;Heinze, C. ;Pittner, A. ;Rethmeier, M.Babu, S.S.Austenite grain growth during welding is a critical factor for controlling weld microstructure in addition to nominal composition and thermal cycles. Recently, experimental data suggesting a decrease in martensite start temperature with a decrease in prior austenite grain size has been published. However, the actual sensitivity of this phenomenon on residual stresses evolution in the heat-affected zone has not been investigated, yet. Therefore, a numerical model was modified to consider this phenomenon. Numerical simulations were performed for welding of a low-alloy structural steel with minimum yield strength of 355 MPa (S355J2+N) and a heat-resistant steel P91 or 9Cr-1Mo, respectively. The results clarify the influence of prior austenite grain size on the residual stress development and show the importance martensite transformation temperatures and final martensite fraction. Consequently, the residual stress evolution of P91, which completely transforms to martensite while cooling, based on the enhanced model leads to maximum stress differences of 200 MPa in the heat-affected zone.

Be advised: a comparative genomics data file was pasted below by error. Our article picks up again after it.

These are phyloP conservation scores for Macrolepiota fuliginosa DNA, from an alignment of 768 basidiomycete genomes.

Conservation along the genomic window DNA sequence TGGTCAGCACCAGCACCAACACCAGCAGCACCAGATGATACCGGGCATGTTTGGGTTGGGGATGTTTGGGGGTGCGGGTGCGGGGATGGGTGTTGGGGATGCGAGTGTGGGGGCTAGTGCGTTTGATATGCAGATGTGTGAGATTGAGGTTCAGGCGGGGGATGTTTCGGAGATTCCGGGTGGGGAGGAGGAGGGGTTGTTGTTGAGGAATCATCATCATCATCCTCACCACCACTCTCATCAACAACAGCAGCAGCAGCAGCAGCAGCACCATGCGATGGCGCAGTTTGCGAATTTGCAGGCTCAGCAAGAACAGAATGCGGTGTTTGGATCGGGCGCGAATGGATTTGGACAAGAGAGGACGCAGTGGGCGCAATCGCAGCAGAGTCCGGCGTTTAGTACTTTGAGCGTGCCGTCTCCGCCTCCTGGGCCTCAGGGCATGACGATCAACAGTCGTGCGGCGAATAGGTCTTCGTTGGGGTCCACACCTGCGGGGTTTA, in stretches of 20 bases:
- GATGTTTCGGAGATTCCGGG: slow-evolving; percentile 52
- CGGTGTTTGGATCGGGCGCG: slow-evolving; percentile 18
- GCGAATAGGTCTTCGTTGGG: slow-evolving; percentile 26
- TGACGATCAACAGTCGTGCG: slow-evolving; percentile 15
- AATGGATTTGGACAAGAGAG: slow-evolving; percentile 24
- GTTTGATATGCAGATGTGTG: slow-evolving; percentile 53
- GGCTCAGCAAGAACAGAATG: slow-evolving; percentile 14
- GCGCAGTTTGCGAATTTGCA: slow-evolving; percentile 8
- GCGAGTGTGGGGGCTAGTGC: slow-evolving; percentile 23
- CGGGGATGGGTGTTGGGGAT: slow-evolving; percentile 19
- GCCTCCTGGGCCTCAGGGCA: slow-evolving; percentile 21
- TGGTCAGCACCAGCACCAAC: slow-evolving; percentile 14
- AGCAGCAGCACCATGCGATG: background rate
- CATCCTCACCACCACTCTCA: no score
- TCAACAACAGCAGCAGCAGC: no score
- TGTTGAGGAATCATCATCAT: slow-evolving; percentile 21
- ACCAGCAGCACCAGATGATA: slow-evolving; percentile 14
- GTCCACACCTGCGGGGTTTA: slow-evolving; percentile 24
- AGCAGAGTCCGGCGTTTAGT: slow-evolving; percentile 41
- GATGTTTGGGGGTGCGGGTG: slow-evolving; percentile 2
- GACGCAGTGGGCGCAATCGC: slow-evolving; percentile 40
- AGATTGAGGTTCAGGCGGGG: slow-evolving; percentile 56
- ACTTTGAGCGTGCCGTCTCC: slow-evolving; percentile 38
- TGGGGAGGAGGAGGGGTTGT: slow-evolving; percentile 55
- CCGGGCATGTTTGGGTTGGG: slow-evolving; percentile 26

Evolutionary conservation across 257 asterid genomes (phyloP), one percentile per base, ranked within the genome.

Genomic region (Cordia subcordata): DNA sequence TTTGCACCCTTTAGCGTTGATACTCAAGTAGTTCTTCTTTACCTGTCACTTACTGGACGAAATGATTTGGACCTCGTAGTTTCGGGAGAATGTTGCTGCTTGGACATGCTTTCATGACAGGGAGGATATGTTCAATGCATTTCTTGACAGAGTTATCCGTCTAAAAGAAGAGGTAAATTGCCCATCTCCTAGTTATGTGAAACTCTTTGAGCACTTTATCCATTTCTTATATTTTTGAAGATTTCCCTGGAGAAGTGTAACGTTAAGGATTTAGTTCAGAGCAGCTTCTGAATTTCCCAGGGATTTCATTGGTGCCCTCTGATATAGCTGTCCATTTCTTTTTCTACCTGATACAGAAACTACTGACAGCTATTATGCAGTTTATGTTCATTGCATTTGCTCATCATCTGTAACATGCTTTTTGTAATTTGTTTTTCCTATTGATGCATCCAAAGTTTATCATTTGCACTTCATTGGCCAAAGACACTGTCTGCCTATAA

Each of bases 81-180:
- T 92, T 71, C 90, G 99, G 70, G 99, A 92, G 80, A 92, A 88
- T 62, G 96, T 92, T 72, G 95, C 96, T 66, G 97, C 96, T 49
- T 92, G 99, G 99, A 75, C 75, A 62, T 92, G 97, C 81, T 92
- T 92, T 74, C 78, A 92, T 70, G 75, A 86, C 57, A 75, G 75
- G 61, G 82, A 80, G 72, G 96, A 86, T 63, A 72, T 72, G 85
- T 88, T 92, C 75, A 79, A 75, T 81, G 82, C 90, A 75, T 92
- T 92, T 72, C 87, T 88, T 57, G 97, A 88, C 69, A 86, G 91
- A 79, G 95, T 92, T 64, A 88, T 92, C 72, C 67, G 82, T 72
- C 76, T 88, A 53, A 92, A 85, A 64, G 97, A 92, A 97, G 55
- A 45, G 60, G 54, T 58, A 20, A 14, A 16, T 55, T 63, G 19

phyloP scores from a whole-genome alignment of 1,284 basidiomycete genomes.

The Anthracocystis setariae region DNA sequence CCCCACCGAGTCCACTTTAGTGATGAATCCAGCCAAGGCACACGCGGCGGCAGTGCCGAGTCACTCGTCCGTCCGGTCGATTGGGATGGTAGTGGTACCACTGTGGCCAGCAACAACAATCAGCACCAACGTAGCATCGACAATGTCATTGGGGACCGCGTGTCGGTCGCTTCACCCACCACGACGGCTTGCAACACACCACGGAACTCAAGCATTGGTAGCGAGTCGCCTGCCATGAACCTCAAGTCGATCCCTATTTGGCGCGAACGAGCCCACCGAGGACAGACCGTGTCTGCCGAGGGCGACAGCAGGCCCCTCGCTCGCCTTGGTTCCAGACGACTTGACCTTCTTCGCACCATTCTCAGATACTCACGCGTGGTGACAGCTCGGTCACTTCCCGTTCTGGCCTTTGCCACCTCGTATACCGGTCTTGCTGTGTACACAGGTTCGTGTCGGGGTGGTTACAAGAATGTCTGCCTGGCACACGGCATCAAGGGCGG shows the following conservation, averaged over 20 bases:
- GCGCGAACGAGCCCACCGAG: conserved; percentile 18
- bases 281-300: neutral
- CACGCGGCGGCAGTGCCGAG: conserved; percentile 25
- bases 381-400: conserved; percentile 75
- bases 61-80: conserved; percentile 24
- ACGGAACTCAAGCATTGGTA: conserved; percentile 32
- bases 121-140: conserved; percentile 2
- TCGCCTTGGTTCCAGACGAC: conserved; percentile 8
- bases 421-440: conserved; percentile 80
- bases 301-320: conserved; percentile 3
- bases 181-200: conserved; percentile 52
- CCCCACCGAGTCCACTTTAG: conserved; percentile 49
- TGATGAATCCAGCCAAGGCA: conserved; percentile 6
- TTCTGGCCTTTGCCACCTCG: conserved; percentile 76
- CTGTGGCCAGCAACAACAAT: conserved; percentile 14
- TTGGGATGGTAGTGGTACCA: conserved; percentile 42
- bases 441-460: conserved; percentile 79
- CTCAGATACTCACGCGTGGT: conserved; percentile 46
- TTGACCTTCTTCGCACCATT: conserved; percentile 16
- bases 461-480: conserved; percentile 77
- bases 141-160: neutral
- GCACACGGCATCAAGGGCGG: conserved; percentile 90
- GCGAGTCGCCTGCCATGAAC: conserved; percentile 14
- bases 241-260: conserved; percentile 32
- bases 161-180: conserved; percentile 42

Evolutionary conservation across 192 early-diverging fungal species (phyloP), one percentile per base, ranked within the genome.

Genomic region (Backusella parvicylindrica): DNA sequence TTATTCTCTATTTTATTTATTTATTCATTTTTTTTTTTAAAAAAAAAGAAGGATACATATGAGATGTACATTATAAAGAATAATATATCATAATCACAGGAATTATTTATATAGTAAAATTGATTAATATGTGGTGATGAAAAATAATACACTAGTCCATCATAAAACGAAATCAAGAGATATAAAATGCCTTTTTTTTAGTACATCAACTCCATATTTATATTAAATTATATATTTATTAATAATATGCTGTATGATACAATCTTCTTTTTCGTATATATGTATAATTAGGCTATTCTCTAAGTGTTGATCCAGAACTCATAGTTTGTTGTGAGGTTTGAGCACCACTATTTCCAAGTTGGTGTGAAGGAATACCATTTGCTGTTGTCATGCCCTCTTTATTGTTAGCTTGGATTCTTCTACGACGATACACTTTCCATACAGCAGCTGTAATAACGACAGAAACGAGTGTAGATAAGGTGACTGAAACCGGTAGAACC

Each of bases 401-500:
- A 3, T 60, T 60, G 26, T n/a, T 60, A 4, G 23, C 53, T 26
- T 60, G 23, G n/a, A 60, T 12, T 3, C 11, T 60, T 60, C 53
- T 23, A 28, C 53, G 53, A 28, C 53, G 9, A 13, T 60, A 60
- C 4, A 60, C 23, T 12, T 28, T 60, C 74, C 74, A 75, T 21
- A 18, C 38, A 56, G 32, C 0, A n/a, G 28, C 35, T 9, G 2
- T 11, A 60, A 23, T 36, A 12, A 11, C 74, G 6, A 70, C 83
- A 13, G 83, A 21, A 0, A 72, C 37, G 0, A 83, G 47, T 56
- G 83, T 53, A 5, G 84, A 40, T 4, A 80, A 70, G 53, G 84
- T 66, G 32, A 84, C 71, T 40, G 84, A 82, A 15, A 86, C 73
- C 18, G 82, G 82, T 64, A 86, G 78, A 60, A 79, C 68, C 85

PublicationNumerical calculation of residual stress development of multi-pass gas metal arc welding( 2012)